Today was the routine monthly WeBS ( Wetland Bird Survey ) count. Such is administered by the British Trust for Ornithology via its volunteer "workforce" on behalf of the funding partnership comprising the RSPB, the Joint Nature Conservation Committee, and the Wildfowl and Wetlands Trust. The objective is to monitor non-breeding waterbirds in the UK. The data is then used to assess the size of waterbird populations , establish trends and use the results to prioritise the importance of sites used and in their protection should they fall under threat. It commenced in 1947, so there is a long run of data that can usefully be used to establish the "health" of given species, and if in decline, to better try and understand the factors involved.
Sounds all very formal but, in reality, it's great fun. Certainly weather can play a major part as , for example, a lot of birds had left Islay last year at this point as we , and many other places too, were in the throes of a freeze up!! This year, by contrast, is relatively mild ( well, relative to last winter that is! ). I count various sites with the most important one being being the majority part of Loch Indaal, the remainder being completed by .other volunteers. Additionally Loch Gruinart is (thankfully) counted by RSPB staff given the reserve covers most of the key area. We are very lucky in that the suite of species encountered can be varied given we have "pure maritime" sites, e.g Outer Loch Indaal, sea lochs with large sheltered feeding areas and a good number of freshwater lochs. A bonus for those with a year list!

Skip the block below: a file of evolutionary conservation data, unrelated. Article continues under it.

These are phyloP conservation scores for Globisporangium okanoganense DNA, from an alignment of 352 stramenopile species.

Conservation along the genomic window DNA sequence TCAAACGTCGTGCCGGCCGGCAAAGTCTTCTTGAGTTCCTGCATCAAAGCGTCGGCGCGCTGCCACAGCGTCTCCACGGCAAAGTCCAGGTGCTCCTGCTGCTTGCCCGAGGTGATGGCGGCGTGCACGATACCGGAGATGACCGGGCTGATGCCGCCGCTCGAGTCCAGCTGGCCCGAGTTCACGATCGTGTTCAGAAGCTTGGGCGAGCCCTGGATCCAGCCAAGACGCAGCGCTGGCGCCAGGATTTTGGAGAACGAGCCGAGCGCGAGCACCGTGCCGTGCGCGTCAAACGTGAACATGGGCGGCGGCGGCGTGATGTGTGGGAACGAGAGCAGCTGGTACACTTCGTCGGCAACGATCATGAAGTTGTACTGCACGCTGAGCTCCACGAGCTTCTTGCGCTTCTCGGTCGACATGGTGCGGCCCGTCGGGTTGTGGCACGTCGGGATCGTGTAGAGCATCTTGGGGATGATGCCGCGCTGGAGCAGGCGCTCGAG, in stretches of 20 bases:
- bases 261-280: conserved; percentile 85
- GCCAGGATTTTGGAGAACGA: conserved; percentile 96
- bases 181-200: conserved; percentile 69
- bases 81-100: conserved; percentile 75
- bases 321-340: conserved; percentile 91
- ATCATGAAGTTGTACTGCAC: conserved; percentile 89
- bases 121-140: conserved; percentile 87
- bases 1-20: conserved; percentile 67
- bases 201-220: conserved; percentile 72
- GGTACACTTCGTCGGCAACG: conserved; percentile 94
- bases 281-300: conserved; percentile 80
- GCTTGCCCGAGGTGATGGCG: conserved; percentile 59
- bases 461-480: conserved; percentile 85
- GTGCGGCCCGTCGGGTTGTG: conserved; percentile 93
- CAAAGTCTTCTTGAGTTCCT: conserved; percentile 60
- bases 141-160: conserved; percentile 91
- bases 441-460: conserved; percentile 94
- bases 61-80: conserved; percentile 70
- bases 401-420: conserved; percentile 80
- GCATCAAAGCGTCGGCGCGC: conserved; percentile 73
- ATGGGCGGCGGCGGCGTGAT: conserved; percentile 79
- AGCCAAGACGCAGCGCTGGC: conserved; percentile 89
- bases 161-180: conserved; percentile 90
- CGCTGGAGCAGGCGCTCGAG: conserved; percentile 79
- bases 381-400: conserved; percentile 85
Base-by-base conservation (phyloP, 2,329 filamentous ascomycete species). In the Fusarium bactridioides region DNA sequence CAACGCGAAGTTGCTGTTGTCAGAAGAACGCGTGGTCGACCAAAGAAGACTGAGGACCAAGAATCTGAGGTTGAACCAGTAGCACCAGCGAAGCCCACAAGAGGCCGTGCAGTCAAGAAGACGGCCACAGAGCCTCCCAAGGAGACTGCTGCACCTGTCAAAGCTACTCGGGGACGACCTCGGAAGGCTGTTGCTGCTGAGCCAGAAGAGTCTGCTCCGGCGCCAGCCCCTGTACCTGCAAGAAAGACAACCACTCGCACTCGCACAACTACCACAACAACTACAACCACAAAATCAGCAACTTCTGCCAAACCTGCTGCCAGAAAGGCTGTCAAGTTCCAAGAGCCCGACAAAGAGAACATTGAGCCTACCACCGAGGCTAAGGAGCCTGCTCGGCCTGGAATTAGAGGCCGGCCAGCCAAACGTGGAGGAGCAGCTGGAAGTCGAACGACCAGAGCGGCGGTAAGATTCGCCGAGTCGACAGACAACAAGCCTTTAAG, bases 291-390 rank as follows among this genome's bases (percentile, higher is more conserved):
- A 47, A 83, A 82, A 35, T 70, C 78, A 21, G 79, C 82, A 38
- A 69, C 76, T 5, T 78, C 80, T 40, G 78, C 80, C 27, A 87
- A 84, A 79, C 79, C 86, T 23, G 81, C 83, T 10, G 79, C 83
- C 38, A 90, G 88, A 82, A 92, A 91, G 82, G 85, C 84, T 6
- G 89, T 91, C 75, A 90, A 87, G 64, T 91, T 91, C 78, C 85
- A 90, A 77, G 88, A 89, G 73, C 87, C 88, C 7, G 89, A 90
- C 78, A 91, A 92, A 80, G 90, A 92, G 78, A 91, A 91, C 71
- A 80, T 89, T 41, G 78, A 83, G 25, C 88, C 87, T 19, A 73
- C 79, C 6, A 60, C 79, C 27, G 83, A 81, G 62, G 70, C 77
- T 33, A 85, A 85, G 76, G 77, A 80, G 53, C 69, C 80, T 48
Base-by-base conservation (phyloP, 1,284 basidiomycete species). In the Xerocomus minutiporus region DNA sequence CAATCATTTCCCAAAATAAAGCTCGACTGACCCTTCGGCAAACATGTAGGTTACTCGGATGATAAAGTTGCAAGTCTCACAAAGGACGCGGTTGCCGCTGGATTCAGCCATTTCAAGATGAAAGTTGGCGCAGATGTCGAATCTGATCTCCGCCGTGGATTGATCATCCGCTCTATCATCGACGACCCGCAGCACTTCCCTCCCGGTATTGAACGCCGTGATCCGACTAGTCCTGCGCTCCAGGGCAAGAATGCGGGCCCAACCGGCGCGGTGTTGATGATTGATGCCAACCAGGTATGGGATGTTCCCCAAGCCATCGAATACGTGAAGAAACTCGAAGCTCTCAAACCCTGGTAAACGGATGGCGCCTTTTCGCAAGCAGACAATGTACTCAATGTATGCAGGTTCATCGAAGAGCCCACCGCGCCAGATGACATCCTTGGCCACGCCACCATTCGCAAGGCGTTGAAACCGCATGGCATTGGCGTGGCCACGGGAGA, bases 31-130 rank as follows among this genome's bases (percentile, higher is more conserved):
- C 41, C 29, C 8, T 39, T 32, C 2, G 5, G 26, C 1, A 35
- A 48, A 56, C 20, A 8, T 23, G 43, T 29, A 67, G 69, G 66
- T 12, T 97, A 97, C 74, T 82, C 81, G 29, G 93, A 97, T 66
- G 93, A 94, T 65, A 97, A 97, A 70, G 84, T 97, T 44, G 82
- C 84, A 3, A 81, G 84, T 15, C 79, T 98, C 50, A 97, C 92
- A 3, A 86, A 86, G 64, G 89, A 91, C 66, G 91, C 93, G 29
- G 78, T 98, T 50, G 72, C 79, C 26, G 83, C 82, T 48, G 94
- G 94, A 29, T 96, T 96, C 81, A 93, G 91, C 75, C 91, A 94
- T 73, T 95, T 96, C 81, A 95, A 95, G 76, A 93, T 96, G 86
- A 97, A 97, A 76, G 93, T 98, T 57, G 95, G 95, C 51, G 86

So that was my day! Thankfully most , not all, of the geese we play host to on Islay are out grazing fields often far away from wetland areas. Due to a government subsidy scheme aimed at compensating farmers for the pressure arising from this aspect, Scottish Natural Heritage organize regular counts of the geese and establish their distribution on a field by field basis over the island, so the figures arise from this source.